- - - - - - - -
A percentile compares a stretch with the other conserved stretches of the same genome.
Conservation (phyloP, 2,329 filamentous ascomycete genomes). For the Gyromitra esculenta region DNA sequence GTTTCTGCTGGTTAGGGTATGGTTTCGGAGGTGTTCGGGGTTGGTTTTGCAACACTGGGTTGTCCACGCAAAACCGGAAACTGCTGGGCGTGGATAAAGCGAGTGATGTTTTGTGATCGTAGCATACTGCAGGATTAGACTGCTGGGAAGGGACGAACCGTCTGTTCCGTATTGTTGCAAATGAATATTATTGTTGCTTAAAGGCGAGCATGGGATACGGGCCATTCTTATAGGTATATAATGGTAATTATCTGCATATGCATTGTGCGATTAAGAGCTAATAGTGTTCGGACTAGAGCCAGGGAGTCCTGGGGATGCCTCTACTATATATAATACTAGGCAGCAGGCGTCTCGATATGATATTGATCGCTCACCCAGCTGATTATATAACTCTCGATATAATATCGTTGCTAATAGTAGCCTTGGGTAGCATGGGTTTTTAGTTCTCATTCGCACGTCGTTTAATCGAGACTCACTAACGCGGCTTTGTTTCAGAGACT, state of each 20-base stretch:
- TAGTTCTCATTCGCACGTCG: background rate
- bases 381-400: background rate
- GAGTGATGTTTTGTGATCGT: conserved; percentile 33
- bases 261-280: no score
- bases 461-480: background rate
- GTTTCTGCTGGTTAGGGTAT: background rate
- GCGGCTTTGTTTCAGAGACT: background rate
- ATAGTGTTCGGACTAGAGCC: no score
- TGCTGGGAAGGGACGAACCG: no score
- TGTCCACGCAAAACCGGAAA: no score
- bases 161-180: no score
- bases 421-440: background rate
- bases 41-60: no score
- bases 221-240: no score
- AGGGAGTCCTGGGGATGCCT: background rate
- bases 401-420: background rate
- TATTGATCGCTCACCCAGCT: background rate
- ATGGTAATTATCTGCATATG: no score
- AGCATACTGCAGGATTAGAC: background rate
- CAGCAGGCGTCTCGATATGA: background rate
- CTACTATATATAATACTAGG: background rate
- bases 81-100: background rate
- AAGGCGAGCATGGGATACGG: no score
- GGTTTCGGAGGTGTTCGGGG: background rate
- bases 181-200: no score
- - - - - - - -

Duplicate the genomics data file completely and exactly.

A percentile compares a stretch with the other conserved stretches of the same genome.
Conservation (phyloP, 2,329 filamentous ascomycete genomes). For the Gyromitra esculenta region DNA sequence GTTTCTGCTGGTTAGGGTATGGTTTCGGAGGTGTTCGGGGTTGGTTTTGCAACACTGGGTTGTCCACGCAAAACCGGAAACTGCTGGGCGTGGATAAAGCGAGTGATGTTTTGTGATCGTAGCATACTGCAGGATTAGACTGCTGGGAAGGGACGAACCGTCTGTTCCGTATTGTTGCAAATGAATATTATTGTTGCTTAAAGGCGAGCATGGGATACGGGCCATTCTTATAGGTATATAATGGTAATTATCTGCATATGCATTGTGCGATTAAGAGCTAATAGTGTTCGGACTAGAGCCAGGGAGTCCTGGGGATGCCTCTACTATATATAATACTAGGCAGCAGGCGTCTCGATATGATATTGATCGCTCACCCAGCTGATTATATAACTCTCGATATAATATCGTTGCTAATAGTAGCCTTGGGTAGCATGGGTTTTTAGTTCTCATTCGCACGTCGTTTAATCGAGACTCACTAACGCGGCTTTGTTTCAGAGACT, state of each 20-base stretch:
- TAGTTCTCATTCGCACGTCG: background rate
- bases 381-400: background rate
- GAGTGATGTTTTGTGATCGT: conserved; percentile 33
- bases 261-280: no score
- bases 461-480: background rate
- GTTTCTGCTGGTTAGGGTAT: background rate
- GCGGCTTTGTTTCAGAGACT: background rate
- ATAGTGTTCGGACTAGAGCC: no score
- TGCTGGGAAGGGACGAACCG: no score
- TGTCCACGCAAAACCGGAAA: no score
- bases 161-180: no score
- bases 421-440: background rate
- bases 41-60: no score
- bases 221-240: no score
- AGGGAGTCCTGGGGATGCCT: background rate
- bases 401-420: background rate
- TATTGATCGCTCACCCAGCT: background rate
- ATGGTAATTATCTGCATATG: no score
- AGCATACTGCAGGATTAGAC: background rate
- CAGCAGGCGTCTCGATATGA: background rate
- CTACTATATATAATACTAGG: background rate
- bases 81-100: background rate
- AAGGCGAGCATGGGATACGG: no score
- GGTTTCGGAGGTGTTCGGGG: background rate
- bases 181-200: no score